Live Review: Mason Hill - The Globe, Cardiff
20th September 2021
Supt. Empyre, Hollowstar
Words & Photos: Paul Hutchings
It’s no surprise that this bill has been packing out the venues on this tour. Three bands who are amongst the cream of the New Wave of British Classic Rock in one show at a bargain price seems unbeatable. Throw in the fact that the bands play the music that is most appreciated by those who are comfortable with the fare that Planet Rock peddle, and you have a heady mix of the 40+ crowd and music that is sufficiently hard edged but without the nastiness of the more extreme fringes of heavy metal. But that’s not to diss anyone who enjoys this music. Far from it. All three bands on the bill are quality musicians, their compositions enjoyable and if you like this style of hard rock then you are spoilt for choice at present. And with full house signs popping up from Cardiff to Gravesend, the people have clearly spoken. “We know what we likes, and we likes what we knows”.
Arriving at the Globe, a 350-capacity venue on the edge of the city centre I was confronted by a sight we haven’t seen for some time. A queue of excited punters, many sporting Steelhouse Festival or Mason Hill shirts that extended a few hundred yards down Albany Road. After the previous night where around 20 people had attended Fuel to see Mother Vulture, this was justification of my introduction. But I digress.
I’ve seen criticism by some that the habit of many fans to arrive in time for the headline act had returned after the pandemic. Not so tonight, because by the time Empyre hit the stage the venue was already close to capacity. I was foolish enough to miss the Northampton four-piece at Steelhouse Festival in July and that is to my regret, because their 30 minutes were incredibly enjoyable. They don’t play the standard four-minute hard rockers, their music having more guile and craft. Lead singer and guitarist Henrik Steenholdt was able to deftly ad-lib about the bizarre prosthetic leg that appeared as the band ambled on stage. Musically, the band play a darker, more atmospheric hard rock with Steenholdt’s vocals and the lead work of David ‘Did’ Coles particularly impressive. Lifting most of their songs from their 2019 release ‘Self Aware’, Empyre did a great job as the opening act, and they are ones I’d like to see again with a little more time.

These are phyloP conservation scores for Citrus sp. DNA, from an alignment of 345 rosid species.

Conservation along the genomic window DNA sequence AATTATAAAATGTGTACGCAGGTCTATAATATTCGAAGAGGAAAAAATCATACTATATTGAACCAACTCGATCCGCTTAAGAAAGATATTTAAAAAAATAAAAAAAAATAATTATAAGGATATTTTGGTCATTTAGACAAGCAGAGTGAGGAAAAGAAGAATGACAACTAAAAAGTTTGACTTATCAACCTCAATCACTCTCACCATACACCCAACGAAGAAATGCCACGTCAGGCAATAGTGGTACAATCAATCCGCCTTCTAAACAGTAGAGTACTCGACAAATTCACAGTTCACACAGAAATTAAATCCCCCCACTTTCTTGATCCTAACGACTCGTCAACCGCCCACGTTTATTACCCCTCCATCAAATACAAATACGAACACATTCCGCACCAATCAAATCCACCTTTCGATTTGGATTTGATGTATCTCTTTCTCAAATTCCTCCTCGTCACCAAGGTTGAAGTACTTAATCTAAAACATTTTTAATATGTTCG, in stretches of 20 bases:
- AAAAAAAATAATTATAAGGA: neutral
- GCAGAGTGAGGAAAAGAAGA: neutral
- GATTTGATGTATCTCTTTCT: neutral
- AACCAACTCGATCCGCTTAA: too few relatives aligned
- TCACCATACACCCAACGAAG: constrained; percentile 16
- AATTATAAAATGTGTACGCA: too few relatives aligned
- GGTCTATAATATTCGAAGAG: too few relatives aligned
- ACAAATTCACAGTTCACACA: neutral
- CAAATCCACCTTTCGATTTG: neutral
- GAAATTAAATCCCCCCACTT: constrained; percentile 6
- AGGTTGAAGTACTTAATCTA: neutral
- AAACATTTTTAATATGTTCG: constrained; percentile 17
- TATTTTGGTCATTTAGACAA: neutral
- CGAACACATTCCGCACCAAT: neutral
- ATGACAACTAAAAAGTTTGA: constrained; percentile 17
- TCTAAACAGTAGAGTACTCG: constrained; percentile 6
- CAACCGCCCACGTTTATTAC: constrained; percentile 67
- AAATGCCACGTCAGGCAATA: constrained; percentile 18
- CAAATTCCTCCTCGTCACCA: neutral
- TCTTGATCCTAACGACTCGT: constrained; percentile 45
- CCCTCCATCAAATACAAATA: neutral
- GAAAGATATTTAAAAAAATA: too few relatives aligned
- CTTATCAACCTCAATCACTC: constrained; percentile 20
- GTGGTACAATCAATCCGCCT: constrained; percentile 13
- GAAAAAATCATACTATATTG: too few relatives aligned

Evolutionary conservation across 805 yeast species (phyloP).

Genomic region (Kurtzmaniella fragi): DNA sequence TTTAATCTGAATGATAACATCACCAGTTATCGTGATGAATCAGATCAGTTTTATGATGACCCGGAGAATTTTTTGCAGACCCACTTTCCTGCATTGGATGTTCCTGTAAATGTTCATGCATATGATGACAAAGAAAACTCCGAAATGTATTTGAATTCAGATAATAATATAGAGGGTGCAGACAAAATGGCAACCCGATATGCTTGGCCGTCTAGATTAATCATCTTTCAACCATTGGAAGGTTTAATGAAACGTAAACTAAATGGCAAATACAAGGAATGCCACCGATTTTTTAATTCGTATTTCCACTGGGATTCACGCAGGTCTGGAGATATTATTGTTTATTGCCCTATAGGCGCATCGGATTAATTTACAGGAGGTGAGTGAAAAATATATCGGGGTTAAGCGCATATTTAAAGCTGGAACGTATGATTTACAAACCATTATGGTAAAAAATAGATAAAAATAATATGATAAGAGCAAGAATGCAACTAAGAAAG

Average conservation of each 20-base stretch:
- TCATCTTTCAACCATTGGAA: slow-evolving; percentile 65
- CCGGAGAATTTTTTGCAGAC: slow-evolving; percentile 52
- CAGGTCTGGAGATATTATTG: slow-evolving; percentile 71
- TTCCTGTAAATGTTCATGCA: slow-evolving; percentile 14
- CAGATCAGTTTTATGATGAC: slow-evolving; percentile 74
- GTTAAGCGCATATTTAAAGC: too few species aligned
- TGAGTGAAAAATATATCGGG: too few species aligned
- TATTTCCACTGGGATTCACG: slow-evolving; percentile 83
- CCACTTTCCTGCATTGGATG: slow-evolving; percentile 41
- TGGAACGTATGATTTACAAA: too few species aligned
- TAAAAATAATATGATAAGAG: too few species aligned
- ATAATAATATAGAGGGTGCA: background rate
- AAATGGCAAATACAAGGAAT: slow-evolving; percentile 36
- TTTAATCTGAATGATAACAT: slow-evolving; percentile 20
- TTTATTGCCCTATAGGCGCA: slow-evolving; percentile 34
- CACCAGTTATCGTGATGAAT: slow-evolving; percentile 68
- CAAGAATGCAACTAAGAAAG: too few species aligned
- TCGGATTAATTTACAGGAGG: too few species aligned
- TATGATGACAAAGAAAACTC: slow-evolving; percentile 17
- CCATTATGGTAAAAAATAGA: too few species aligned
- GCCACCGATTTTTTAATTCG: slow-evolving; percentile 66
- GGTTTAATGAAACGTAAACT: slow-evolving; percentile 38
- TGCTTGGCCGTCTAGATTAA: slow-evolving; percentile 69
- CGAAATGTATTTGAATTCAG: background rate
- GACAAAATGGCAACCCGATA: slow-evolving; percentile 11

Bizarrely I’d never seen Hollowstar live before. I loved their self-titled debut album in 2019 and their 2017 EP ‘Some Things Matter’ was also a good listen. Another internal scolding to oneself, because Hollowstar had the audience eating out of their hands from the off. A good number of the crowd were sporting the band’s t-shirts and were singing along to the band’s songs. The Cambridge band have been around for several years and their music, a combination of Thunder, Alter Bridge and Black Stone Cherry worked a treat. Singalongs were factored in, the between song talk worked well, with shout outs to everyone from the bar staff to the security, as well an honourable mention to Merthyr’s powerhouse trio Florence Black and their fantastic new album. Joe Bonson is a natural frontman, at ease with the banter and good natured heckles, he paced it well, allowing time for each song to sink in before the band cranked out their next track. Such was their fluidity; it was a surprise to discover that long time guitarist Tom Collett had departed the band in May. They were cohesive and tight and deserved the riotous ovation they received.
If you had any doubts about the fact that live music is back, then one glance around the packed venue confirmed it. As Mason Hill took the stage to one of the biggest cheers The Globe has ever seen, the Glaswegians appeared for a minute to be overwhelmed. By all accounts the band has been kicking up a storm on every date and this was no exception.
Having conquered the Steelhouse Festival two months earlier, Mason Hill knew how to play this. And they did it with consummate ease. They are now confident performers, the swagger that comes from endless gigging and a top 20 album provides them with a style and tight delivery that is organic. They may stick to a setlist like most bands do, but that doesn’t preclude some lovely flashes of improvisation. Vocalist Scott Taylor is as genuine as they come, his honest chat heart-warming. Another plug for Florence Black went down well, but ultimately it is the music that does the talking, and with their set predominantly selected from ‘Against the Wall’, their debut record which has done so well, they have the songs to deliver. There’s no doubting the quality of tracks such as ‘No Regret’, ‘Broken Son’ or the title track. Hands in the air, the crowd were hot, sweaty, and happy. As were Mason Hill. And in these still strange times, there is no greater sight. It won’t be long before Mason Hill is playing venues four times this size. The New Wave of British Classic Rock may be slightly cliched, but when it brings live music to packed venues, who really cares?
Photo Credits: Paul Hutchings